I already said back in April 2011’s ‘Inspiration of the Daleks’ that while the Daleks are described as ‘evil’, they cannot help it because they were programmed that way. It is Davros who is the source of that evil; his choices throughout Genesis of the Daleks all the way to Journeys End bear that out. Davros is too consumed by madness and hatred to accept the Doctor’s offer of help, Because Davros is a mirror of that quintessential thug Hitler.
Even after seeing Genesis of The Daleks (GOTD) over a dozen times, I still get tingles up my spine from the opening scene. The Timelord-In-Black is a master manipulator, using The Doctor’s concerns about the Daleks to talk him into interfering in Dalek development, actually meeting at the end of the Kaled-Thal war in the wastelands.
The first two episodes also introduce the First Dalek and Davros, whose status as an Evil Genius is confirmed in his first scene, secretly testing a Dalek weapon for the first time.
The Nazi metaphor, always in the background of any good Dalek tale, marches its way to the front and beats you over the head in a variety of ways throughout GOTD. The plotting is also very typical Terry Nation, a master plotter himself, using many elements here that would be repeated in Blake’s 7. He splits up the TARDIS crew and puts them through the ringer. While The Doctor and Harry are being interrogated by SS-wannabes, poor Sarah Jane spies on Davros, gets set upon by Mutos and is finally captured by the Thals!
Her escape plan fails dismally, but at least she tried something, not just mope around like the other captives, though Sevrin follows her round like a faithful puppy .
While the story follows the regulars round various set pieces, the star of the story is undoubtedly Michael Wisher, who portrays Davros with delicious malevolence. He too is a crafty manipulator who uses both the Kaleds and Thals to further his own schemes. Whenever he doesn’t get his way though, watch out for the ranting and raving, as he goes into a teenage tantrum and bullies, manoeuvres and lies to get his way, even going to the extreme of selling out the entire Kaled Race.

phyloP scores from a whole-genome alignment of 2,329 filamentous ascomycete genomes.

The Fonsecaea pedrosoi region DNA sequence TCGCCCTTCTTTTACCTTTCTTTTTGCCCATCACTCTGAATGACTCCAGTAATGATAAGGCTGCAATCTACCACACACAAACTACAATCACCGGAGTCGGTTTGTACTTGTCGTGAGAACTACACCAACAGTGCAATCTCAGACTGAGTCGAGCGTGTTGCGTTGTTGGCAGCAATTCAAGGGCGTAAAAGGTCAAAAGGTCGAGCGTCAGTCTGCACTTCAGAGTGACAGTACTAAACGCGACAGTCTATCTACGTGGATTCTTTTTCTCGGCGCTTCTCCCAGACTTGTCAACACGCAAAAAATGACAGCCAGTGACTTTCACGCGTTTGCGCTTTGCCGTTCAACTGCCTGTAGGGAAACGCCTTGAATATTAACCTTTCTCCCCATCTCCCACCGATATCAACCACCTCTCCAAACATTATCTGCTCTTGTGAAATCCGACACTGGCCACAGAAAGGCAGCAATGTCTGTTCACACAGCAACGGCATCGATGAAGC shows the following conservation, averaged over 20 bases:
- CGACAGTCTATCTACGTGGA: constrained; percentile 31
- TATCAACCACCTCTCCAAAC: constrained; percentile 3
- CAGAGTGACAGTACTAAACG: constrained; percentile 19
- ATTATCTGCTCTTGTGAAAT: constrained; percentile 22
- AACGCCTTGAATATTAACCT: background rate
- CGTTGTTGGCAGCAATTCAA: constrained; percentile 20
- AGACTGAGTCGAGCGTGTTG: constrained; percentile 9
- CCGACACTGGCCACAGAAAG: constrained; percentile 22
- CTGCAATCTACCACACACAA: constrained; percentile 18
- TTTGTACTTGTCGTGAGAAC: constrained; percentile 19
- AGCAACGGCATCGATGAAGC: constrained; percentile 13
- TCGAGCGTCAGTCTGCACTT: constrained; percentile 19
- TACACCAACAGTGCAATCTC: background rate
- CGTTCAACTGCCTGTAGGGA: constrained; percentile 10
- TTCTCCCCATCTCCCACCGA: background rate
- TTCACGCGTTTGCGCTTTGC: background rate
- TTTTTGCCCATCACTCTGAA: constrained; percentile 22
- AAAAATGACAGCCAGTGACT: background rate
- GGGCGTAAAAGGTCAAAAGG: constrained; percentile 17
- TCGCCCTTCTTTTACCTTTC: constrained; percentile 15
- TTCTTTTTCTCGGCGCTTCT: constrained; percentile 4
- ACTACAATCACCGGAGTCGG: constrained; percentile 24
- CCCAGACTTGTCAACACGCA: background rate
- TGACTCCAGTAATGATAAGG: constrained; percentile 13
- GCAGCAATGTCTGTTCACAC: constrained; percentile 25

The fact that the Daleks eventually turn on their creator is ironic, another of Davros character flaws, like his paranoia and misplaced superiority complex becomes part of them. You could say he is partly Iago, maybe nine tenths Richard the third, as well as aspects of Julius Caesar. I could trawl through the entire Shakespearian canon looking for analogies and similarities. Claudius, Angelo, Malvolio and other villains share aspects of his personality, many Shakespearian themes also play throughout his stories. Oh I could go off on a tangent, the metaphors are there, as are World War Two ones, but I won’t get side-tracked, at least for now.
Suffice to say that GOTD reinvents the Daleks as the product of a deranged, autocrat, whose death at the hands (or ray gun) of his creations is fitting retribution.
Destiny of the Daleks is a good sequel. A haunting, foreboding feel is present, well, after the bit with Romana changing bodies several times. The arrival of the enigmatic Movellans and Tyssan stalking Romana lead to a predictable cliff hanger. You just know the Daleks are lurking on the other side of the wall, just waiting to burst through and catch her.